KANSAS CITY — Deli cheeses, several produce commodities, fresh seafood and deli salads are among the foods that will be subjected to a more thorough traceability protocol under new proposed federal government regulations.
The US Food and Drug Administration wants to establish additional traceability recordkeeping requirements (beyond what is already required in existing regulations) for persons who manufacture, process, pack, or hold foods the agency has designated for inclusion on its Food Traceability List.
The proposed rule, “Requirements for Additional Traceability Records for Certain Foods” (Food Traceability Proposed Rule), is a key component of the FDA’s New Era of Smarter Food Safety Blueprint and would implement Section 204(d) of the FDA Food Safety Modernization Act (FSMA), according to the agency.
The proposed requirements would help the FDA rapidly and effectively identify recipients of those foods to prevent or mitigate foodborne illness outbreaks and address credible threats of serious adverse health consequences or death.
At the core of the proposal is a requirement for those who manufacture, process, pack or hold foods on the Food Traceability List (FTL) to establish and maintain records containing Key Data Elements (KDEs) associated with different Critical Tracking Events (CTEs). While the proposed requirements would only apply to those foods on the FTL, they were designed to be suitable for all FDA-regulated food products. FDA said it will encourage the voluntary adoption of these practices industry-wide.
“(This is) an important, critical step forward in the US Food and Drug Administration’s efforts to bring about farm-to-table traceability in our food supply,” said Frank Yiannas, the FDA’s deputy commissioner for food policy and response. “When we say traceability, what we are really talking about is the ability to track food at every step of the supply chain. While limited to certain foods, this proposed rule would create a first-of-its-kind standardized approach to traceability recordkeeping, paving the way for the industry to adopt and leverage more digital, tech-enabled traceability systems both in the near term and the future.”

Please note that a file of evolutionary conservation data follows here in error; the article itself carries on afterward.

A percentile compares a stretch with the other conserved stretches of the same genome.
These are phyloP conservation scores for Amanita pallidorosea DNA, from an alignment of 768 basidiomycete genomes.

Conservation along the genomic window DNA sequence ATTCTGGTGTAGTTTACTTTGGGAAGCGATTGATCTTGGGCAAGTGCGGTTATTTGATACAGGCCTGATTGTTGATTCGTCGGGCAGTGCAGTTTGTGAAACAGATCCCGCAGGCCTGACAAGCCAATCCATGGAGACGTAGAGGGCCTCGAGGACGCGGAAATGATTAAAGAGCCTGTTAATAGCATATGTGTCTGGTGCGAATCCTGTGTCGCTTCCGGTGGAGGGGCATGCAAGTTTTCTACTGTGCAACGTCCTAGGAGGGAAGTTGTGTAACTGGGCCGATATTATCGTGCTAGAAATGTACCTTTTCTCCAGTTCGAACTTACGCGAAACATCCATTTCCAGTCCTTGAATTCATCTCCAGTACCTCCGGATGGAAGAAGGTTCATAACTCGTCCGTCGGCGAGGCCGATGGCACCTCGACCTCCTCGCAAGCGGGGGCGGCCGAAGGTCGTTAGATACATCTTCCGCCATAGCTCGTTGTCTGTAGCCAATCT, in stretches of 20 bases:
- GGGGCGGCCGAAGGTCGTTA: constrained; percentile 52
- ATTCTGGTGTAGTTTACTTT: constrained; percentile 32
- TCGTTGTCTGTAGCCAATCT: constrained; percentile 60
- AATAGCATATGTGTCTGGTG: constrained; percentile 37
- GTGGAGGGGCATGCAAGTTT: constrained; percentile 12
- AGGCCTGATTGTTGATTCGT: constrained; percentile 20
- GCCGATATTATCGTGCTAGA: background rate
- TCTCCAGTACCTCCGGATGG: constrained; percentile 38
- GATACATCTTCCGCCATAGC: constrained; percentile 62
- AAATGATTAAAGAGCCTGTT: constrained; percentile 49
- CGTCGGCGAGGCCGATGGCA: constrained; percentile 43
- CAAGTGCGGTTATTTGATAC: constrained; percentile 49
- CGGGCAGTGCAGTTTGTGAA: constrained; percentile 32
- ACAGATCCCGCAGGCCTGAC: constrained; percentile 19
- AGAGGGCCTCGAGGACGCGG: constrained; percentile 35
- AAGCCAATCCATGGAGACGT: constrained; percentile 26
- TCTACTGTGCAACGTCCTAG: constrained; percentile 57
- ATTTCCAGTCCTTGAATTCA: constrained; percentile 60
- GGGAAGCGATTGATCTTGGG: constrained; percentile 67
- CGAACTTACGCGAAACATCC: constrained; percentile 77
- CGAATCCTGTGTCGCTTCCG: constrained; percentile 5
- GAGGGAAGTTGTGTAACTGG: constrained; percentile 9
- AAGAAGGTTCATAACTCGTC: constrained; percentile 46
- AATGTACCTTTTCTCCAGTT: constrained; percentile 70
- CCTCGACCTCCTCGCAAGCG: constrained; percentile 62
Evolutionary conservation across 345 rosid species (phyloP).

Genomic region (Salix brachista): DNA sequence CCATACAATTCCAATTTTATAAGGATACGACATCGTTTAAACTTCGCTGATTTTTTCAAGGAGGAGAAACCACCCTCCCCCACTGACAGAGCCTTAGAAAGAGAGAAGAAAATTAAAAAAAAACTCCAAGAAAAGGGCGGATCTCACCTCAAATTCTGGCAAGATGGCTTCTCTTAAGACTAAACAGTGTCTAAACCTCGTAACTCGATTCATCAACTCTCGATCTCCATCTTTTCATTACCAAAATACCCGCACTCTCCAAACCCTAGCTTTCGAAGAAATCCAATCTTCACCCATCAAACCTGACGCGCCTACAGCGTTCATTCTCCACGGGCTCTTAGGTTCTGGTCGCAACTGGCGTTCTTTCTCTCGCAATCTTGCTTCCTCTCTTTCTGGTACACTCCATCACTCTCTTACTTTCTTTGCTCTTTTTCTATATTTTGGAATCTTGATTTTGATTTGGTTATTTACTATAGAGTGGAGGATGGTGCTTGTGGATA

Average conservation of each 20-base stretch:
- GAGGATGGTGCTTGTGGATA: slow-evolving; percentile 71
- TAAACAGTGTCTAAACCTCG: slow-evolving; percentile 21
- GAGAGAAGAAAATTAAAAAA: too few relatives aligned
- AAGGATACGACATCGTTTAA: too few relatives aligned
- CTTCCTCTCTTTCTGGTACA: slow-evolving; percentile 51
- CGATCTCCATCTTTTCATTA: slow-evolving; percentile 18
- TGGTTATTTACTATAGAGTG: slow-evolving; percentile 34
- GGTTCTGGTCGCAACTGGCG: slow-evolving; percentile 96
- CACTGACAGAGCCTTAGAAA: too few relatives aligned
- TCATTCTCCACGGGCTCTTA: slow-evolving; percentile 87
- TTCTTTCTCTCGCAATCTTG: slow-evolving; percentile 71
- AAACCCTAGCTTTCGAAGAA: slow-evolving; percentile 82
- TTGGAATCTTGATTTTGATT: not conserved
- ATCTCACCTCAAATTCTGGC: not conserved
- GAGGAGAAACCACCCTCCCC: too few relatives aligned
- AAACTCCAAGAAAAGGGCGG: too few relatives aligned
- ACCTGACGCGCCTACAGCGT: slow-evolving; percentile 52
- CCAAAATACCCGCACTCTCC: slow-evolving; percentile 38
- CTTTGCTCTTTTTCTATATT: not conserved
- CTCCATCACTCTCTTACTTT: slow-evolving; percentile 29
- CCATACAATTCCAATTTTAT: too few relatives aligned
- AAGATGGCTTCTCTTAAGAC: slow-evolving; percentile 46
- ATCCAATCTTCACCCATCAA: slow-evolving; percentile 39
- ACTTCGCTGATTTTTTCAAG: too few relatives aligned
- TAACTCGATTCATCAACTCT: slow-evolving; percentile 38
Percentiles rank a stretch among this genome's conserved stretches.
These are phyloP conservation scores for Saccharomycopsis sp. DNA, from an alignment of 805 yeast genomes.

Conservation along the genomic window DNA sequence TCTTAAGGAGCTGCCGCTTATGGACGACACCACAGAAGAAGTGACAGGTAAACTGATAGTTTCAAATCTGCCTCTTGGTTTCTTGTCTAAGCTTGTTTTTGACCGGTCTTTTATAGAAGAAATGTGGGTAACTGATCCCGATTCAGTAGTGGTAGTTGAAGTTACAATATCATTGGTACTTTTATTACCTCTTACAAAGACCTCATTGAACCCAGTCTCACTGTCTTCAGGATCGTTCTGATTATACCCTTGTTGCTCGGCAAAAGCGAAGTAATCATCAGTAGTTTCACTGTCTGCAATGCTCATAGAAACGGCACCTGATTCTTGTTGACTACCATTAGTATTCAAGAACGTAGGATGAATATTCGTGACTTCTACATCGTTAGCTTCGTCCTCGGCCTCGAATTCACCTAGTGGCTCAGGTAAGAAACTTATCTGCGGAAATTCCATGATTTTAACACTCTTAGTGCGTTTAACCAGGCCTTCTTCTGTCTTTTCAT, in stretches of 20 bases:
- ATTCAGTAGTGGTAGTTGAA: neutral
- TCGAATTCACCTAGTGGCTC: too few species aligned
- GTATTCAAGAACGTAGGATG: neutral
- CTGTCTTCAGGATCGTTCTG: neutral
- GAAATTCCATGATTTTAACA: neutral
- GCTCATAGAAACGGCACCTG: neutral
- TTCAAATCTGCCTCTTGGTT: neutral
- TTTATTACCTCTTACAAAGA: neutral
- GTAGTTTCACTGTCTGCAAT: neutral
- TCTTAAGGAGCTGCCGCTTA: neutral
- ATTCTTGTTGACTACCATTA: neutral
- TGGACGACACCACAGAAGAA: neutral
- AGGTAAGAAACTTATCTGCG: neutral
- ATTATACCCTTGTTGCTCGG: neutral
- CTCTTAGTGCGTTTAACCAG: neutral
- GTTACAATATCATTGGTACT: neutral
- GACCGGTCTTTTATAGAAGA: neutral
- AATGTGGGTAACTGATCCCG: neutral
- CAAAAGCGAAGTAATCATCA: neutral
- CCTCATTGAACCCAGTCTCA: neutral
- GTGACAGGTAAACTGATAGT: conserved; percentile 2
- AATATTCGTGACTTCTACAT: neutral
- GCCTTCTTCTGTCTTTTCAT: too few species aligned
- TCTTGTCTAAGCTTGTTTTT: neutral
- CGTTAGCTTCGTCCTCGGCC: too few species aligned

Building on FSMA’s foundation
Congress recognized the need for greater traceability, Yiannas said, in the FDA Food Safety Modernization Act (FSMA). FSMA section 204, Enhancing Tracking and Tracing of Food and Recordkeeping, instructs the FDA to develop additional recordkeeping requirements for certain foods to help establish clear tracing of a food product’s source when needed to address food safety risks. The proposed rule, when finalized, would implement this key component of the landmark food safety law.
“We recognize that to fully realize the public health benefits envisioned by FSMA, we need to continue to improve our ability to rapidly and accurately identify foods that may be causing illness, and this rulemaking is part of that,” Yiannas said. “When FDA Commissioner Stephen Hahn and I announced the New Era of Smarter Food Safety Blueprint in July, this proposed rule was presented as the first step in our work to advance traceability. We want to help protect consumers by more quickly identifying the source of contaminated products, limiting the scope of recalls, and reducing the risk of illness or death.”
Advancing traceability, he added, will also greatly facilitate timelier root-cause investigations to learn more about how contamination occurs in order to prevent future outbreaks.
Consumers don’t normally think of food traceability as being a means of preventing foodborne illness, Yiannas said, but like many of the improvements in food safety over the years, such as whole-genome sequencing, the proposed rule will have a direct impact on preventing foodborne illness.
“More comprehensive traceability through access to records of key data elements associated with critical tracking events in food production and distribution has the potential to help us pinpoint the exact sources of foods involved in outbreaks,” Yiannas said. “Not only does this help us to remove potentially unsafe products from the market more quickly, preventing additional illness or death, but it also helps us to conduct root cause investigations to figure out what went wrong leading to the outbreak.”
Without knowing the source of contaminated food, he added, it’s extremely hard, if not impossible, for the FDA to fully diagnose the problem and work with industry to develop and implement strategies to prevent similar issues in the future. Recent outbreaks of foodborne illness tied to fresh produce like leafy greens and papayas, he said, highlight the importance of this work.